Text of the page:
Asean can be neutral platform for countries outside region to do business: Chan Chun Sing

(From left) Laos’ Minister of Industry and Commerce Khemmani Pholsena, Malaysia’s Minister of International Trade and Industry Darell Leiking, Myanmar’s deputy director general of the Ministry of Planning and Finance Nyein Zin Soe, Philippine S
(From left) Laos’ Minister of Industry and Commerce Khemmani Pholsena, Malaysia’s Minister of International Trade and Industry Darell Leiking, Myanmar’s deputy director general of the Ministry of Planning and Finance Nyein Zin Soe, Philippine Secretary of Trade and Industry Ramon M. Lopez, Vietnam’s Vice-Minister of Industry and Trade Tran Quoc Khanh, Singapore’s Minister for Trade and Industry Chan Chun Sing, Thailand’s Deputy Minister of Commerce Chutima Bunyapraphasara, Brunei’s Minister at the Prime Minister’s Office and Minister of Finance and Economy II Amin Abdullah, Cambodia’s Minister of Commerce Pan Sorasak, Indonesia’s Minister of Trade Enggartiasto Lukita and Asean secretary-general Lim Jock Hoi at the signing ceremony of the Asean Agreement on Electronic Commerce on Nov 12, 2018.PHOTO: ST FILE

SINGAPORE - Asean can be a neutral place for economies beyond this region to do business with each other, said Minister for Trade and Industry Chan Chun Sing on Wednesday (April 3).

Not only is the grouping open to investors outside this region, be it from China, the United States or Europe, said Mr Chan, these parties' involvement will not be a "zero sum game".

Asean's markets have a combined population size of 600 million, meaning it is big enough to accommodate everyone, he told the Singapore International Chamber of Commerce (SICC) Awards gala dinner at Marina Bay Sands.

The minister raised this point as he highlighted three key factors to Singapore's continued success as a global business hub.

A successful and integrated South-east Asia is one factor, he said.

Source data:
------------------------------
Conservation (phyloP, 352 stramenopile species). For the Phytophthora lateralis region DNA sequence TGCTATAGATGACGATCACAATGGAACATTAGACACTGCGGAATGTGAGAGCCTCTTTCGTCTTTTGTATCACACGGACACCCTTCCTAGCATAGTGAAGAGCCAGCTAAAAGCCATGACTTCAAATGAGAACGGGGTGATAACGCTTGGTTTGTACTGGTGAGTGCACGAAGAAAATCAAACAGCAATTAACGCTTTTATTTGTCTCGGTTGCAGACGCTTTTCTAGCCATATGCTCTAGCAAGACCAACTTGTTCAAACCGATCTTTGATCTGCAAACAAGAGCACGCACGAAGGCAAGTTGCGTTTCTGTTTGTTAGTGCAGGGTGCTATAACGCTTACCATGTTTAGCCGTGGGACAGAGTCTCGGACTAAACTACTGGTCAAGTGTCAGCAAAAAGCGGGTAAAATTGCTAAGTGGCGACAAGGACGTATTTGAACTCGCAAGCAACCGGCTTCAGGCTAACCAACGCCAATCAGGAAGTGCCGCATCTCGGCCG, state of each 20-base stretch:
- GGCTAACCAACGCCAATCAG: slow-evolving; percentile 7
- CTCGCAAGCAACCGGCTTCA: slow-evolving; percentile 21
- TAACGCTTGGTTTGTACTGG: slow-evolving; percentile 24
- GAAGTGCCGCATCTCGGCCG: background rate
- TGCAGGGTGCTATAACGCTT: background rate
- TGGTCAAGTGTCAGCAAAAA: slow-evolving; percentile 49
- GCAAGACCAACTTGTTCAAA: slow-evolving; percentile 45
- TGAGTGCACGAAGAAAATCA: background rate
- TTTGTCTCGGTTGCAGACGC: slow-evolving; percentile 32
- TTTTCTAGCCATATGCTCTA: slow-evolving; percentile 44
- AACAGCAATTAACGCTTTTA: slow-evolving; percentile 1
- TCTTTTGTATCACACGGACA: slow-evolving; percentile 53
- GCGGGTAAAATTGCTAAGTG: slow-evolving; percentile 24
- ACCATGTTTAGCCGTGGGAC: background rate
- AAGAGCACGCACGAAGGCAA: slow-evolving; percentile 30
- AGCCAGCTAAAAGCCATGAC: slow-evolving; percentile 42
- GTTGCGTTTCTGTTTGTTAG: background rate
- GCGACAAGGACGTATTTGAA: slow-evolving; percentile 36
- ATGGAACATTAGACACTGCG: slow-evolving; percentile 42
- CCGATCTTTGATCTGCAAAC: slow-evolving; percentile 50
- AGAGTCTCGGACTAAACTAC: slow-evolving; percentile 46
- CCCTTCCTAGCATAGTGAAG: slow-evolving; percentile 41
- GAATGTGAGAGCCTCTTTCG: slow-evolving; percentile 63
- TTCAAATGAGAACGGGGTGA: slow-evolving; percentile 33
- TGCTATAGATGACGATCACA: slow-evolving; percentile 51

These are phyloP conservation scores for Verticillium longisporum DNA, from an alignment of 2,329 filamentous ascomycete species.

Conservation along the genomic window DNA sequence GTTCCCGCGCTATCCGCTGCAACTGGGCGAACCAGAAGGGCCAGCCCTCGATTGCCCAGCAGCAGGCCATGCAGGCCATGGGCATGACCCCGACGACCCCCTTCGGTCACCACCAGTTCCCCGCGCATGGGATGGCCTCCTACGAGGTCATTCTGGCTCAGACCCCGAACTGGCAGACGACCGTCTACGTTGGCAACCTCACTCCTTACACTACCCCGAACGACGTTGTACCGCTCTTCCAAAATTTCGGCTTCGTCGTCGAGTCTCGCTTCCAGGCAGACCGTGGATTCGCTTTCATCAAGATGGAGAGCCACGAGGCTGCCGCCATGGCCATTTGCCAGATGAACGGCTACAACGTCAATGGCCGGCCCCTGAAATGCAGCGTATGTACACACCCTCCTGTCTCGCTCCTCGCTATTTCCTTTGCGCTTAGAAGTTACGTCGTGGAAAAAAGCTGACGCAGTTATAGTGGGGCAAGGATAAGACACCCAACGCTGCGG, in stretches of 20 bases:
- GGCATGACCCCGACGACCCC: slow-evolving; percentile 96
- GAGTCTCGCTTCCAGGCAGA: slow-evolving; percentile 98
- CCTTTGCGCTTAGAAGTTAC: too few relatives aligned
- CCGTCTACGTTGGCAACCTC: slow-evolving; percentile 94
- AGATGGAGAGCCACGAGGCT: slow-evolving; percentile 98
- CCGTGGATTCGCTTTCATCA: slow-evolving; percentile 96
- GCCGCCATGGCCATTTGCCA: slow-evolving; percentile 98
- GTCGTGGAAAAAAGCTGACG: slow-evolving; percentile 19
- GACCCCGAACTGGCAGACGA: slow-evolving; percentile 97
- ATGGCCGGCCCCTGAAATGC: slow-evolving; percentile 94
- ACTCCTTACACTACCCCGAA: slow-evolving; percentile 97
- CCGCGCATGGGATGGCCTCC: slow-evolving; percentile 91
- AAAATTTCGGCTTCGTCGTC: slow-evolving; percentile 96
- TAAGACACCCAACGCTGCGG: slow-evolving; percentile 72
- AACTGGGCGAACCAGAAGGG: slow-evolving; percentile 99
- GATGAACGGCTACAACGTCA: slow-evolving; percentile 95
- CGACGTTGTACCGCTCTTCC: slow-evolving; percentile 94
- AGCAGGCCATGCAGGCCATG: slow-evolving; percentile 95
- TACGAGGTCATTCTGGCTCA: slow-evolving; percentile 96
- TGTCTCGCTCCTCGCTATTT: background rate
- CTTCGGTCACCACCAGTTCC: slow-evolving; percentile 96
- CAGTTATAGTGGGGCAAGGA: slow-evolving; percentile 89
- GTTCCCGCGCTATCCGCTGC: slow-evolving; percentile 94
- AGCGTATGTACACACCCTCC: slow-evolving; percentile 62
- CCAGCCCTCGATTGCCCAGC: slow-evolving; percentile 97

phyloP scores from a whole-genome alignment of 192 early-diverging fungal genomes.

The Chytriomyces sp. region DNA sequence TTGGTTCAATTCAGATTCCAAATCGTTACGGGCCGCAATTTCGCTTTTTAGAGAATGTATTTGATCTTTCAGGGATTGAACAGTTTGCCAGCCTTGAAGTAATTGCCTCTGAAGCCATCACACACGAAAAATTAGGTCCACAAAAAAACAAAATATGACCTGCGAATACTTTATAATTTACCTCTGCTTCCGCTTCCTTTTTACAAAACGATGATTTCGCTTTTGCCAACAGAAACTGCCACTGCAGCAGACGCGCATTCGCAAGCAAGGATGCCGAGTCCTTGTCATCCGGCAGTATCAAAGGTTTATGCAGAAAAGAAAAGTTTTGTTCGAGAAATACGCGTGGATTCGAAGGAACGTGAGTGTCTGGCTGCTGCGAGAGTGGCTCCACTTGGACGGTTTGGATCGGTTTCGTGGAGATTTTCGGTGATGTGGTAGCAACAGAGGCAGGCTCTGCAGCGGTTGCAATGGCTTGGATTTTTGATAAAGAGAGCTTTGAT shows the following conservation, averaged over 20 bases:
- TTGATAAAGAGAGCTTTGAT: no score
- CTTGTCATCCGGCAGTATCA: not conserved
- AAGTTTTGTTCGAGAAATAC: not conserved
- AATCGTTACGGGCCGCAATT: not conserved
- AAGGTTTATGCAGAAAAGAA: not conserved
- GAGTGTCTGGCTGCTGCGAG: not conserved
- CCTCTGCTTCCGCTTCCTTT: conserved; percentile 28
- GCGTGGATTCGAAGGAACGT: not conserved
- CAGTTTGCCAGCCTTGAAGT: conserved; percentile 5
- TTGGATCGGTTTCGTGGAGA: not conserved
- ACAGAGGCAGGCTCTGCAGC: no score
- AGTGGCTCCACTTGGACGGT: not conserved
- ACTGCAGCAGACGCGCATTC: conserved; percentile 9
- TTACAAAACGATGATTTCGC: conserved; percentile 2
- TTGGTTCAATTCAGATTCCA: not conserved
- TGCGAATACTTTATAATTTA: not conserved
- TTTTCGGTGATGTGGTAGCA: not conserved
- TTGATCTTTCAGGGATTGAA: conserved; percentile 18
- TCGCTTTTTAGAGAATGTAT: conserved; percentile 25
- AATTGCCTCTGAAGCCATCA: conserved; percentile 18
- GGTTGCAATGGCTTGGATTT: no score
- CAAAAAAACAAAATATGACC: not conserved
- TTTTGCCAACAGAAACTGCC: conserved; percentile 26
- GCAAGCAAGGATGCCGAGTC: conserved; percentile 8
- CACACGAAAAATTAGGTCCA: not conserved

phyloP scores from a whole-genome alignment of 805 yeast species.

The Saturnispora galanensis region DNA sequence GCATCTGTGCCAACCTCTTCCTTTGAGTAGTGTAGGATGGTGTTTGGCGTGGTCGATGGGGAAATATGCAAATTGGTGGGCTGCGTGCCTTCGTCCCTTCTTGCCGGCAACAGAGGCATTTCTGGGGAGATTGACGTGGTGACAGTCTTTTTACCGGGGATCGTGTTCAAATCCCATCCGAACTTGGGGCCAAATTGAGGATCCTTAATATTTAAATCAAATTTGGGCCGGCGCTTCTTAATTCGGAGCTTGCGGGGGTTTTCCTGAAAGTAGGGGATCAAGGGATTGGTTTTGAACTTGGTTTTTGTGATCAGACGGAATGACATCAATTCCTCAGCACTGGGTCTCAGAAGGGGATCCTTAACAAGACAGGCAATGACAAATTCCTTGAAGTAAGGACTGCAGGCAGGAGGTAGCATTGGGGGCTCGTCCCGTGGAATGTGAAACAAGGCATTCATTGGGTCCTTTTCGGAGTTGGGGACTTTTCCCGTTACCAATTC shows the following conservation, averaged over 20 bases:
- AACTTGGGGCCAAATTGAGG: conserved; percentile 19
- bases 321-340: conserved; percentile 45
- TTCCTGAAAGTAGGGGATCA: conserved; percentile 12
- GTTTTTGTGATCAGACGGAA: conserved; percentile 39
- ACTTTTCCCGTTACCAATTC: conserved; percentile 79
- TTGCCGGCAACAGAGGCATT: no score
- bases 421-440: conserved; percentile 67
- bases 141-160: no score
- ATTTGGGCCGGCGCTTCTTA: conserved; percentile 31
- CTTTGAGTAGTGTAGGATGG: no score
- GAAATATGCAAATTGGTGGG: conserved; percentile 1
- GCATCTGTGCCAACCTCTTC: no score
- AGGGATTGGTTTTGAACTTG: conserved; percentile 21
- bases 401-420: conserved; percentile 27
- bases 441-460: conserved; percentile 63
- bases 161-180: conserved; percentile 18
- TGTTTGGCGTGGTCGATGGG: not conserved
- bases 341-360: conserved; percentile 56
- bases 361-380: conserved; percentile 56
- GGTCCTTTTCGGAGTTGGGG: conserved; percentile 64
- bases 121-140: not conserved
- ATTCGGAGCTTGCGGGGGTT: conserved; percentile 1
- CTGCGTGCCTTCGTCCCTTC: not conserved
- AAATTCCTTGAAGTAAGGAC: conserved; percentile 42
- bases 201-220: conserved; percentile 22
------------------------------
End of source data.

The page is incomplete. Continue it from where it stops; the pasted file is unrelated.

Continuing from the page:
"The competition that we face is not within Asean, but between Asean and other parts of the world," said Mr Chan. "The more integrated the Asean region is, the more attractive it will be for others to invest here."

He noted that during Singapore's chairmanship of the regional grouping last year, it pushed to strengthen the integration of economies and lower cross-border barriers to business, among other initiatives.

 
 
 
 

Looking ahead, he said, the Republic will continue working towards allowing Asean partners who are at different stages of development to leverage on each other's strengths.

Another key factor to Singapore's success, said Mr Chan, is its domestic capabilities, and one important area is a collaborative business culture.

"Businesses in the same sector tend to see each other as rivals and competitors rather than partners in collaboration," said Mr Chan, noting that even as the Government plays its role to connect businesses, it cannot force companies to work together.

"Collaboration must first and foremost make commercial sense and we encourage companies to actively seek out areas of synergies and explore different modes of collaboration," he said. "Market development is neither easy nor cheap... This is why collaboration... can reap benefits. Besides the sharing, companies working together can also leverage and reinforce the Singapore brand."

One positive example has been in product development and research, he said, citing A*Star's model factory initiative. This sees established manufacturing companies coming together with A*Star to co-develop Industry 4.0 technologies.

Apart from a collaborative business culture, other points Mr Chan raised included a stable and progressive government, regulations that keep pace with innovations, as well as secure supply and distribution chains.

The third key factor for Singapore's success as a business hub, he said, is an open and connected rules-based system.

"Singapore's small domestic market can be a constraint for investors and external economic partners," he said. "Without connectivity to the rest of the world, no one will trade with us, trade through us or invest here to create jobs for our people."

This is why, he said, Singapore will support the World Trade Organisation's work in refreshing existing rules for trade and investment, and work with like-minded partners to set up new rules for the digital economy.